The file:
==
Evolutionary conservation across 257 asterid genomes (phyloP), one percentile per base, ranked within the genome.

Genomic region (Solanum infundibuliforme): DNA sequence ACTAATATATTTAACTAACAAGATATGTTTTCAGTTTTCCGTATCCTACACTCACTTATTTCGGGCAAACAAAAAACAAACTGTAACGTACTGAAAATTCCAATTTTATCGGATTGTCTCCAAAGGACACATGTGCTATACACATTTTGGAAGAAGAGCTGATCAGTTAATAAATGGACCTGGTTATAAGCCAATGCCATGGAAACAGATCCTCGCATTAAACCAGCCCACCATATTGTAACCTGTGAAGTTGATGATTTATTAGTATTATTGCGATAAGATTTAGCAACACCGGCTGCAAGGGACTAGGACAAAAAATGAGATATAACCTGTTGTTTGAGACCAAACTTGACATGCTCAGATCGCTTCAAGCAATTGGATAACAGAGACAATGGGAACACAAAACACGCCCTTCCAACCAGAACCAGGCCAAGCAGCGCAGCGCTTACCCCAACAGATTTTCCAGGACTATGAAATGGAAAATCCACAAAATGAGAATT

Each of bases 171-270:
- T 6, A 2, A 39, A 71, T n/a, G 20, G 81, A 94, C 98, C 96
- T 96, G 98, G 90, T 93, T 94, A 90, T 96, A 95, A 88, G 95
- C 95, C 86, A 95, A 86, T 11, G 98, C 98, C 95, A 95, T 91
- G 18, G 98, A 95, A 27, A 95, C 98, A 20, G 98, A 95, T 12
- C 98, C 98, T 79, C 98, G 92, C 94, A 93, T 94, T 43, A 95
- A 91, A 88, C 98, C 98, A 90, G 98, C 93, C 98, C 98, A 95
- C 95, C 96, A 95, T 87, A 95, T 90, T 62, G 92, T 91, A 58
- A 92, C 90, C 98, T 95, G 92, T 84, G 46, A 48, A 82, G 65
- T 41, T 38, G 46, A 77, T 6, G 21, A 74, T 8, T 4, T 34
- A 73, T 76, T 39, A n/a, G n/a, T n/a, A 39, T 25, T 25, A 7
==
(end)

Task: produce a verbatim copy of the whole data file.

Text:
Evolutionary conservation across 257 asterid genomes (phyloP), one percentile per base, ranked within the genome.

Genomic region (Solanum infundibuliforme): DNA sequence ACTAATATATTTAACTAACAAGATATGTTTTCAGTTTTCCGTATCCTACACTCACTTATTTCGGGCAAACAAAAAACAAACTGTAACGTACTGAAAATTCCAATTTTATCGGATTGTCTCCAAAGGACACATGTGCTATACACATTTTGGAAGAAGAGCTGATCAGTTAATAAATGGACCTGGTTATAAGCCAATGCCATGGAAACAGATCCTCGCATTAAACCAGCCCACCATATTGTAACCTGTGAAGTTGATGATTTATTAGTATTATTGCGATAAGATTTAGCAACACCGGCTGCAAGGGACTAGGACAAAAAATGAGATATAACCTGTTGTTTGAGACCAAACTTGACATGCTCAGATCGCTTCAAGCAATTGGATAACAGAGACAATGGGAACACAAAACACGCCCTTCCAACCAGAACCAGGCCAAGCAGCGCAGCGCTTACCCCAACAGATTTTCCAGGACTATGAAATGGAAAATCCACAAAATGAGAATT

Each of bases 171-270:
- T 6, A 2, A 39, A 71, T n/a, G 20, G 81, A 94, C 98, C 96
- T 96, G 98, G 90, T 93, T 94, A 90, T 96, A 95, A 88, G 95
- C 95, C 86, A 95, A 86, T 11, G 98, C 98, C 95, A 95, T 91
- G 18, G 98, A 95, A 27, A 95, C 98, A 20, G 98, A 95, T 12
- C 98, C 98, T 79, C 98, G 92, C 94, A 93, T 94, T 43, A 95
- A 91, A 88, C 98, C 98, A 90, G 98, C 93, C 98, C 98, A 95
- C 95, C 96, A 95, T 87, A 95, T 90, T 62, G 92, T 91, A 58
- A 92, C 90, C 98, T 95, G 92, T 84, G 46, A 48, A 82, G 65
- T 41, T 38, G 46, A 77, T 6, G 21, A 74, T 8, T 4, T 34
- A 73, T 76, T 39, A n/a, G n/a, T n/a, A 39, T 25, T 25, A 7